Policy is part of it. I firmly believe that communities can make better decisions about their future than politicians in Westminster. I believe the hoarding of power in London will always lead to an economy that also hoards potential and that if we are privileged enough to win the next election, one of the great tasks of the next Labour Government, will be to take power and control out of our hands and place them in yours.
We’ll need to clean-up politics, as well, no more VIP fast lanes, no more kickbacks for colleagues, no more revolving doors between Government and the companies they regulate. We will restore standards in public life with a total crackdown on cronyism.
Seriously, if politicians think they can carry on like this on my watch, they can forget it. They should know by now that’s not who I am. I’ve put expense cheat politicians in jail before and I didn’t care if they were Labour or Tory. So, I say to Westminster – and I say to you – nobody will be above the law in a Britain I lead.
But ultimately, just like the changes I made to the Labour Party, winning back trust will take a sustained effort. A change in culture from top to bottom, a fight every day to drum the value of service into our politics. The standards you should expect as the bare minimum, the respect you deserve.
I won’t give up on this. When you come from a working-class background, you don’t walk around problems and nor do you listen to self-serving excuses, just because they come from people so entitled, so used to wielding power, they think they’re above consequences or justice.
No. I dragged this Labour Party back to service and I will do exactly the same to politics.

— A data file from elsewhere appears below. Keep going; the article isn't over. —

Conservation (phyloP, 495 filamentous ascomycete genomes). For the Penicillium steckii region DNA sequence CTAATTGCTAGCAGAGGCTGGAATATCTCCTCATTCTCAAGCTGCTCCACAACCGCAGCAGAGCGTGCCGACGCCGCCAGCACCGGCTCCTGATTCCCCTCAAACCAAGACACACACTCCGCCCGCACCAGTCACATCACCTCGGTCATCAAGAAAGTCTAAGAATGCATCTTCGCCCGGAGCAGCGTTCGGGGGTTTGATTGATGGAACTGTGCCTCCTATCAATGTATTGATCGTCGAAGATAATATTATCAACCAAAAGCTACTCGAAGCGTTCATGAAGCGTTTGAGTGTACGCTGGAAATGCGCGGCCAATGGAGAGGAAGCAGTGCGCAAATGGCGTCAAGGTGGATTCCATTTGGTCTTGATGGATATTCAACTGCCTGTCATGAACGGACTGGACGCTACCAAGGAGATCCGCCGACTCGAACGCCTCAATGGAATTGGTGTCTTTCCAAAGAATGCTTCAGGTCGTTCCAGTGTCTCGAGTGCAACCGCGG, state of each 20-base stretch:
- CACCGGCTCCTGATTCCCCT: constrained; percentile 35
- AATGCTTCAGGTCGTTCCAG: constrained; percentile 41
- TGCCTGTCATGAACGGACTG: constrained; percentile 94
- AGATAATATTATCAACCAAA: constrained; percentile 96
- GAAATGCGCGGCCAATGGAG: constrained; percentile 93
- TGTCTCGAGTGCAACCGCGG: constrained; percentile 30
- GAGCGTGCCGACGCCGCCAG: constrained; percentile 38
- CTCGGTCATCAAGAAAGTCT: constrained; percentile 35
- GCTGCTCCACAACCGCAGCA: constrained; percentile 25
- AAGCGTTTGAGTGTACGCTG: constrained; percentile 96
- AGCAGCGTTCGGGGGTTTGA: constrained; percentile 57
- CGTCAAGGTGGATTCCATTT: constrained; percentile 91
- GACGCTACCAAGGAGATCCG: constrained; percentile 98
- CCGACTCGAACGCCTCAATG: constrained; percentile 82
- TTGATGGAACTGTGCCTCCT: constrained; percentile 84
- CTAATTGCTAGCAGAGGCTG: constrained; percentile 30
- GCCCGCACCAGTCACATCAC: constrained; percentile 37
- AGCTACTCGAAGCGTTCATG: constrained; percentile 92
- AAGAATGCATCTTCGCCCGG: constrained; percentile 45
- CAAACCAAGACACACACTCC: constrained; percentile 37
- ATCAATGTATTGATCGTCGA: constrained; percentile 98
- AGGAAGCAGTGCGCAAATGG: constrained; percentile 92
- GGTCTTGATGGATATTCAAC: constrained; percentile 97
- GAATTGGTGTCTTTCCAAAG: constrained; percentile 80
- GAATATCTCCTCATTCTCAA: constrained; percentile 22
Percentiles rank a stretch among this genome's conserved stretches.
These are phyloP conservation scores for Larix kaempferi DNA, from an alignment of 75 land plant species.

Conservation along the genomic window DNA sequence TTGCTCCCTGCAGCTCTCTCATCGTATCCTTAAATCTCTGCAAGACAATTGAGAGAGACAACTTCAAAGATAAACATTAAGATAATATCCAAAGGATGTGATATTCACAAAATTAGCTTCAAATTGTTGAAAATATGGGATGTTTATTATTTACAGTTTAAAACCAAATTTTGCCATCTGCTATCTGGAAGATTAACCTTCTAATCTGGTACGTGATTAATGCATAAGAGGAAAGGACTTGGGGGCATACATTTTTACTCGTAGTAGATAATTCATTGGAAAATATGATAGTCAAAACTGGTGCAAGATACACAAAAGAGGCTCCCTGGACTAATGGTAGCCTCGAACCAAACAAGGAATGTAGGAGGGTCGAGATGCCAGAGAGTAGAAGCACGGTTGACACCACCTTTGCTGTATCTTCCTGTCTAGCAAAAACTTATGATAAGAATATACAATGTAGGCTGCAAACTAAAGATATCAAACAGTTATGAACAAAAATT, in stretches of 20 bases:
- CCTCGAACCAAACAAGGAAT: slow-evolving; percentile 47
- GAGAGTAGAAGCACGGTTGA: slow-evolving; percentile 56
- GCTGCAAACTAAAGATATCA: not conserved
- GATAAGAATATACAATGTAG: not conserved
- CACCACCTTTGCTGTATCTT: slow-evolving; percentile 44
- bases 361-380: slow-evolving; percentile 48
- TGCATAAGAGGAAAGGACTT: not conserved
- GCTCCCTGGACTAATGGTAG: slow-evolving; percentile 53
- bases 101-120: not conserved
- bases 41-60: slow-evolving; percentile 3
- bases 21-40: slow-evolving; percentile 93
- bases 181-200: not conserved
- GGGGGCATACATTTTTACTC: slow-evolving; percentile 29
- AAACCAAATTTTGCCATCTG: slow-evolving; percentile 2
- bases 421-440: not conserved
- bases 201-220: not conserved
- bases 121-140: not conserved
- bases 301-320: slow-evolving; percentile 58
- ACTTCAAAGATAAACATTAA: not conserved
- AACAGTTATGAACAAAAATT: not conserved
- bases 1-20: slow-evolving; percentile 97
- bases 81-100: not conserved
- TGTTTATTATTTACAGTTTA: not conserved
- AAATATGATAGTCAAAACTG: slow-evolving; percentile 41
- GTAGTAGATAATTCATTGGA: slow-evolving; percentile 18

And what about the Tories? Because with every step we have taken towards a politics that puts the country first, they have moved in the opposite direction. I used to say for them it was party first, country second, but that presumes they still care for their party.
I mean, seriously, is there anybody in the Government now who feels a sense of obligation to anything other than their own self-interest? To democracy, the rule of law, serving our country?
I don’t even need to answer that, do I? That’s how far they’ve fallen. An entitlement to power totally unchecked by any sense of service or responsibility. That’s the cultural stain that runs through the modern Conservative Party.
The Rwanda deal is the perfect example. A policy that they knew would never work and yet the charade continues. Two hundred and ninety million pounds of taxpayers money spent on an exercise – and a failed one at that in Conservative party management.
And of course, not a single person has been sent, and even if we did send people we would pay for their hotels and upkeep, and we’d have to resettle refugees from Rwanda in exchange. That’s the ‘deal’ they are voting on today. To be fair, you have to credit the Rwandan Government, they certainly saw Rishi Sunak coming.
But look, I am genuinely grateful to them for one thing, because according to the Prime Minister it is only the concern for international law shown by the Rwandan Government that stopped him from ripping up Britain’s commitment to follow the European Convention on Human Rights. An achievement, not just of this nation, but of Winston Churchill and the Conservative Party that brought peace and protection to the world, following our victory over fascism.
You know, even now, they have the cheek to call their kind of politics ‘common sense’. No. Common sense is finding a way to get the job done. Britain is a practical nation. Always has been. Our politics, often led by the Conservative Party, let’s be honest, has always reflected that.
But these aren’t Churchill’s Tories anymore. If anything, they behave more and more like Donald Trump. They look at the politics of America and they want to bring that here.
It’s all woke, woke, woke. Wedge, wedge, wedge. Divide, divide, divide.
People can’t afford Christmas. If they call an ambulance this winter, they don’t know if it will come. Six thousand crimes go unpunished every day.
Common sense is rolling your sleeves up and solving these problems practically, not indulging in some kind of political performance art. This goes for stopping the boats as well.